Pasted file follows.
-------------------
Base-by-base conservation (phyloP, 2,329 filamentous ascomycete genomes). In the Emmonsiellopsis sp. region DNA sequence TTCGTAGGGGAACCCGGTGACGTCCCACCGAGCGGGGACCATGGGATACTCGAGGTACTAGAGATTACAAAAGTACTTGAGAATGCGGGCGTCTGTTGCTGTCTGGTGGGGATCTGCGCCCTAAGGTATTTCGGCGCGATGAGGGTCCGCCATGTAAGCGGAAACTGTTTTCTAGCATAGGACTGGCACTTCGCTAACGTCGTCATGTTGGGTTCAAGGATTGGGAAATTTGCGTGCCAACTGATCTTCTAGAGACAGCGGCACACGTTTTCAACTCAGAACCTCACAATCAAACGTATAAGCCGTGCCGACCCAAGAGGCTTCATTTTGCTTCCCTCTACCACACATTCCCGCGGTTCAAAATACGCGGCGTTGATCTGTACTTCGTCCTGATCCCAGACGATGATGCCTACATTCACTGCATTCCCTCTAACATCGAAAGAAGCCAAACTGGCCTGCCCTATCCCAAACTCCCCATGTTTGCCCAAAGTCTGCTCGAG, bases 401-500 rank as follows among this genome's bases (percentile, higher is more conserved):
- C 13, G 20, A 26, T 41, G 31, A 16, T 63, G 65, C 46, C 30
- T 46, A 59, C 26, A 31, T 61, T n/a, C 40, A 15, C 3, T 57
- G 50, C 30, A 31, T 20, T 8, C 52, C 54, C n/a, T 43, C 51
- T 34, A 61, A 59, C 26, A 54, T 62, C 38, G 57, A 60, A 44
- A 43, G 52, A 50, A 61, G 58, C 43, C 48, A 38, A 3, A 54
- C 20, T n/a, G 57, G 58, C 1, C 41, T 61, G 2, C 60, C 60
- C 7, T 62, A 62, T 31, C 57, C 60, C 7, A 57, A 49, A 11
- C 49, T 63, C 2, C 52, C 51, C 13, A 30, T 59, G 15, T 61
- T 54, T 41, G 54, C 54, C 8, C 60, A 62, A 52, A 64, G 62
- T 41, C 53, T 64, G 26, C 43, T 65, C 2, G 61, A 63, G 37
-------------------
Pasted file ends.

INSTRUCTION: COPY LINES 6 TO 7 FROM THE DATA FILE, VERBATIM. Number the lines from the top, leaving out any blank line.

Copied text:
- A 43, G 52, A 50, A 61, G 58, C 43, C 48, A 38, A 3, A 54
- C 20, T n/a, G 57, G 58, C 1, C 41, T 61, G 2, C 60, C 60